The Supreme Court may have told us that we can’t criminalize burning the flag, but we can decriminalize beating the crap out of those who do.
Our Worst Critics Prefer to Stay
It sums up well the dichotomy between some citizens seeming hatred for America and their desire to stay in such a flawed, evil country, while pointing out that they do, indeed, wish to stay.
May God continue to bless the United States of America.
Washington also knew how to handle his friends, sometimes a harder task. By the time he retired, he had become convinced that Thomas Jefferson and his friends would drive America off a cliff if they ever came to power. But Jefferson, then vice president, was the darling of Virginia. Washington tried to encourage Virginians who shared his views to run for office. One of the men he thought of was John Marshall, a bright Richmond lawyer who had served under him as a captain in the Revolution.
Washington invited Marshall to Mount Vernon in 1799 to make his pitch. Marshall idolized Washington, but he wanted to make money, and tried to beg off. Washington would not let him. Marshall finally concluded that he would have to escape from Mount Vernon at day break. He found when he got up, however, that Washington had gotten up earlier, and donned his Revolutionary uniform. Marshall obeyed orders, and began the career that would make him, in less than two years, chief justice.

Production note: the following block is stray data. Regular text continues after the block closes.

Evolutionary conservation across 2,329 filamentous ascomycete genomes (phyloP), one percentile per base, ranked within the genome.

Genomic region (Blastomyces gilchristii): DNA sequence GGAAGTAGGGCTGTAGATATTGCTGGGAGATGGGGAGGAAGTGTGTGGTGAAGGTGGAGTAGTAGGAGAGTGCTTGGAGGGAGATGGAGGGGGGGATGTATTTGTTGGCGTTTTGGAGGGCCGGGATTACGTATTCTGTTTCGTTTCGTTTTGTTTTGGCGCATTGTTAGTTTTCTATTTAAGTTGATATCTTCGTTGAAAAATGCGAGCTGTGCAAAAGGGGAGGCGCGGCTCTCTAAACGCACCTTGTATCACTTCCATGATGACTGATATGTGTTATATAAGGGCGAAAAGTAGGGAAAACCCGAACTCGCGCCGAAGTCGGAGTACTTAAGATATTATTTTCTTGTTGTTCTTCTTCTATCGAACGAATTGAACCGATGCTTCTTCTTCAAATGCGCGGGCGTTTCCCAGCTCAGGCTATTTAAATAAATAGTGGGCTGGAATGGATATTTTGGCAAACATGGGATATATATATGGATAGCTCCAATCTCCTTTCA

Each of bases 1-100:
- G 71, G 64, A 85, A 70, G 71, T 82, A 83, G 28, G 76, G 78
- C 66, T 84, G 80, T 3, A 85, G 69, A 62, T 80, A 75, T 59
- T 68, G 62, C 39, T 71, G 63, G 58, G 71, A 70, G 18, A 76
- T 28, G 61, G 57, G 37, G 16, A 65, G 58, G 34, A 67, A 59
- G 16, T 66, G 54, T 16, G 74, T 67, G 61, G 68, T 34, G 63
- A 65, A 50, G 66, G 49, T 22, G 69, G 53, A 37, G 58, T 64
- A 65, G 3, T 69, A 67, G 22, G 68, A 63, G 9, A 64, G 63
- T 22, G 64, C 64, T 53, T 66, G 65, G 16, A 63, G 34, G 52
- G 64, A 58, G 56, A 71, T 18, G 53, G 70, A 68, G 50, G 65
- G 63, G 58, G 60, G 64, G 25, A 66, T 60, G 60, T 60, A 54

Why Washington is not just the greatest President, but perhaps the greatest American, ever: he resigned.
Consider all the times that Washington put service before self.
In 1775, when he accepted command of the Continental Army, he promised Congress that he would resign his commission when the war was over. Once the British withdrew, he was true to his word, and surrendered command of an army fiercely loyal to him. In a moving scene before Congress on December 23, 1783 (then assembled in Annapolis, Maryland), Washington pledged loyalty to the civilian government he had served. He thereby established the principle that our nation’s military would always be under civilian rule.